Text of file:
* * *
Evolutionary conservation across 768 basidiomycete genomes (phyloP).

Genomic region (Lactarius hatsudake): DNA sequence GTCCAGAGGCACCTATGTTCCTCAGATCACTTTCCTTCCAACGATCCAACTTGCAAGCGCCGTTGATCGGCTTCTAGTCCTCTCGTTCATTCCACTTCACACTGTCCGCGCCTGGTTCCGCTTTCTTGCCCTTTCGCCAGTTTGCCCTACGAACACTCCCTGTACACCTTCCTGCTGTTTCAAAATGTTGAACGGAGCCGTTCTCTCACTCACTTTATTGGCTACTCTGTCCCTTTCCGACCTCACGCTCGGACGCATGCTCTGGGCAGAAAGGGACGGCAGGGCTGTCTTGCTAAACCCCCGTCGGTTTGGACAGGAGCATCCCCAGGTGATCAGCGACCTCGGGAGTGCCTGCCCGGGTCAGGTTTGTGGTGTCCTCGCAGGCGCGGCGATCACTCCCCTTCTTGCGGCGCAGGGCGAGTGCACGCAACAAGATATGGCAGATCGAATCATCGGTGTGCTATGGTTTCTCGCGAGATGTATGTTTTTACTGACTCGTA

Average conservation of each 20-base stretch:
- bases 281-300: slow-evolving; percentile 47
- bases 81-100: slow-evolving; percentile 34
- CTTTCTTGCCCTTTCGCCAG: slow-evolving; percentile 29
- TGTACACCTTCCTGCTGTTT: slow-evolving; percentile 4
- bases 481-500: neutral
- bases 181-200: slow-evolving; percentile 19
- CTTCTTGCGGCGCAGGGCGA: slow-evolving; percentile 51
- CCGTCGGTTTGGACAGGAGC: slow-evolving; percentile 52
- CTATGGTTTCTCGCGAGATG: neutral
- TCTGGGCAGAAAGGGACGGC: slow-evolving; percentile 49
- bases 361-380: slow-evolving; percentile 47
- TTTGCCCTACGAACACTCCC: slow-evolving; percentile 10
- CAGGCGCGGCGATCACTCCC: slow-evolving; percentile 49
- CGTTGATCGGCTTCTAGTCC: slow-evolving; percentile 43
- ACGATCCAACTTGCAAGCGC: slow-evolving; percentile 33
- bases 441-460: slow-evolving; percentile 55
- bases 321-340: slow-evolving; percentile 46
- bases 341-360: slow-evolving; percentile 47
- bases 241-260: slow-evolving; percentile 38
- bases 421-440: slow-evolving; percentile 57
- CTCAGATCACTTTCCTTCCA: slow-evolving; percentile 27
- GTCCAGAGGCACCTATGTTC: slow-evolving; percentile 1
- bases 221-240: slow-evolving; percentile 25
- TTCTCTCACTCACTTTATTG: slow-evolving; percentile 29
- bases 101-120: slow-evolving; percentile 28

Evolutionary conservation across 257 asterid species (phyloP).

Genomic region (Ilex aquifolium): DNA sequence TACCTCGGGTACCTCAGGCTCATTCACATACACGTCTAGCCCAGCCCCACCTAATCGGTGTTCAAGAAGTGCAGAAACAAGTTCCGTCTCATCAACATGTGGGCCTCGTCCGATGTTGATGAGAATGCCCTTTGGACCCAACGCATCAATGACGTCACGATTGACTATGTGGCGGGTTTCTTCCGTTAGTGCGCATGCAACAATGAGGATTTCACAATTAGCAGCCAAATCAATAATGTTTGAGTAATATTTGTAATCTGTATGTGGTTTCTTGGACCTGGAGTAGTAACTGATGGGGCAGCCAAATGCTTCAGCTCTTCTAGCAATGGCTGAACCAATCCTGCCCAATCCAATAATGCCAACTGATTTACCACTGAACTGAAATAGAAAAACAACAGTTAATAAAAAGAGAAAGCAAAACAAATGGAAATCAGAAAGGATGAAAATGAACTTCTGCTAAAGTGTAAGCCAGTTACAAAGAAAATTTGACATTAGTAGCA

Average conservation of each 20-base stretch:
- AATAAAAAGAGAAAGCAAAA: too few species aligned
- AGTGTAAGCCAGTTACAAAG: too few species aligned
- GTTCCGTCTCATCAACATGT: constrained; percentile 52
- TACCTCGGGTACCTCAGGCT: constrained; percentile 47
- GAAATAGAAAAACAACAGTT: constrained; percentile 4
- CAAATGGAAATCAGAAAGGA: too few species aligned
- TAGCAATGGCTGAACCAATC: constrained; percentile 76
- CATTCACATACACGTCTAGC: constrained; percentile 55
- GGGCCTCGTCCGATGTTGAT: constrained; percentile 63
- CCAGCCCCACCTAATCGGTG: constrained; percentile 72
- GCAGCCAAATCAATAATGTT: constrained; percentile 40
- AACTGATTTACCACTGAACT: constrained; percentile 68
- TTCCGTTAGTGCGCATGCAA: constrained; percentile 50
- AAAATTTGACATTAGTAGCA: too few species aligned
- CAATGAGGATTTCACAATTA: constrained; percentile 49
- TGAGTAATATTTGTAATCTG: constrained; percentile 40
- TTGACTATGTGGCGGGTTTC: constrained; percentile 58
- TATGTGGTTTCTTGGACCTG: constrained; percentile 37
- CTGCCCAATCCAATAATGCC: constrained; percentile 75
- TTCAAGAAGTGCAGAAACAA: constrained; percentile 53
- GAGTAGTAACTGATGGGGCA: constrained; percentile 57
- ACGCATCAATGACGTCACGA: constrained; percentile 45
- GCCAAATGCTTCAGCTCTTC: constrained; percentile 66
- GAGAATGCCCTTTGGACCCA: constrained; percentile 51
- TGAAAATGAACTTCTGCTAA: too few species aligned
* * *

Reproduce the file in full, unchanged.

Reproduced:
Evolutionary conservation across 768 basidiomycete genomes (phyloP).

Genomic region (Lactarius hatsudake): DNA sequence GTCCAGAGGCACCTATGTTCCTCAGATCACTTTCCTTCCAACGATCCAACTTGCAAGCGCCGTTGATCGGCTTCTAGTCCTCTCGTTCATTCCACTTCACACTGTCCGCGCCTGGTTCCGCTTTCTTGCCCTTTCGCCAGTTTGCCCTACGAACACTCCCTGTACACCTTCCTGCTGTTTCAAAATGTTGAACGGAGCCGTTCTCTCACTCACTTTATTGGCTACTCTGTCCCTTTCCGACCTCACGCTCGGACGCATGCTCTGGGCAGAAAGGGACGGCAGGGCTGTCTTGCTAAACCCCCGTCGGTTTGGACAGGAGCATCCCCAGGTGATCAGCGACCTCGGGAGTGCCTGCCCGGGTCAGGTTTGTGGTGTCCTCGCAGGCGCGGCGATCACTCCCCTTCTTGCGGCGCAGGGCGAGTGCACGCAACAAGATATGGCAGATCGAATCATCGGTGTGCTATGGTTTCTCGCGAGATGTATGTTTTTACTGACTCGTA

Average conservation of each 20-base stretch:
- bases 281-300: slow-evolving; percentile 47
- bases 81-100: slow-evolving; percentile 34
- CTTTCTTGCCCTTTCGCCAG: slow-evolving; percentile 29
- TGTACACCTTCCTGCTGTTT: slow-evolving; percentile 4
- bases 481-500: neutral
- bases 181-200: slow-evolving; percentile 19
- CTTCTTGCGGCGCAGGGCGA: slow-evolving; percentile 51
- CCGTCGGTTTGGACAGGAGC: slow-evolving; percentile 52
- CTATGGTTTCTCGCGAGATG: neutral
- TCTGGGCAGAAAGGGACGGC: slow-evolving; percentile 49
- bases 361-380: slow-evolving; percentile 47
- TTTGCCCTACGAACACTCCC: slow-evolving; percentile 10
- CAGGCGCGGCGATCACTCCC: slow-evolving; percentile 49
- CGTTGATCGGCTTCTAGTCC: slow-evolving; percentile 43
- ACGATCCAACTTGCAAGCGC: slow-evolving; percentile 33
- bases 441-460: slow-evolving; percentile 55
- bases 321-340: slow-evolving; percentile 46
- bases 341-360: slow-evolving; percentile 47
- bases 241-260: slow-evolving; percentile 38
- bases 421-440: slow-evolving; percentile 57
- CTCAGATCACTTTCCTTCCA: slow-evolving; percentile 27
- GTCCAGAGGCACCTATGTTC: slow-evolving; percentile 1
- bases 221-240: slow-evolving; percentile 25
- TTCTCTCACTCACTTTATTG: slow-evolving; percentile 29
- bases 101-120: slow-evolving; percentile 28

Evolutionary conservation across 257 asterid species (phyloP).

Genomic region (Ilex aquifolium): DNA sequence TACCTCGGGTACCTCAGGCTCATTCACATACACGTCTAGCCCAGCCCCACCTAATCGGTGTTCAAGAAGTGCAGAAACAAGTTCCGTCTCATCAACATGTGGGCCTCGTCCGATGTTGATGAGAATGCCCTTTGGACCCAACGCATCAATGACGTCACGATTGACTATGTGGCGGGTTTCTTCCGTTAGTGCGCATGCAACAATGAGGATTTCACAATTAGCAGCCAAATCAATAATGTTTGAGTAATATTTGTAATCTGTATGTGGTTTCTTGGACCTGGAGTAGTAACTGATGGGGCAGCCAAATGCTTCAGCTCTTCTAGCAATGGCTGAACCAATCCTGCCCAATCCAATAATGCCAACTGATTTACCACTGAACTGAAATAGAAAAACAACAGTTAATAAAAAGAGAAAGCAAAACAAATGGAAATCAGAAAGGATGAAAATGAACTTCTGCTAAAGTGTAAGCCAGTTACAAAGAAAATTTGACATTAGTAGCA

Average conservation of each 20-base stretch:
- AATAAAAAGAGAAAGCAAAA: too few species aligned
- AGTGTAAGCCAGTTACAAAG: too few species aligned
- GTTCCGTCTCATCAACATGT: constrained; percentile 52
- TACCTCGGGTACCTCAGGCT: constrained; percentile 47
- GAAATAGAAAAACAACAGTT: constrained; percentile 4
- CAAATGGAAATCAGAAAGGA: too few species aligned
- TAGCAATGGCTGAACCAATC: constrained; percentile 76
- CATTCACATACACGTCTAGC: constrained; percentile 55
- GGGCCTCGTCCGATGTTGAT: constrained; percentile 63
- CCAGCCCCACCTAATCGGTG: constrained; percentile 72
- GCAGCCAAATCAATAATGTT: constrained; percentile 40
- AACTGATTTACCACTGAACT: constrained; percentile 68
- TTCCGTTAGTGCGCATGCAA: constrained; percentile 50
- AAAATTTGACATTAGTAGCA: too few species aligned
- CAATGAGGATTTCACAATTA: constrained; percentile 49
- TGAGTAATATTTGTAATCTG: constrained; percentile 40
- TTGACTATGTGGCGGGTTTC: constrained; percentile 58
- TATGTGGTTTCTTGGACCTG: constrained; percentile 37
- CTGCCCAATCCAATAATGCC: constrained; percentile 75
- TTCAAGAAGTGCAGAAACAA: constrained; percentile 53
- GAGTAGTAACTGATGGGGCA: constrained; percentile 57
- ACGCATCAATGACGTCACGA: constrained; percentile 45
- GCCAAATGCTTCAGCTCTTC: constrained; percentile 66
- GAGAATGCCCTTTGGACCCA: constrained; percentile 51
- TGAAAATGAACTTCTGCTAA: too few species aligned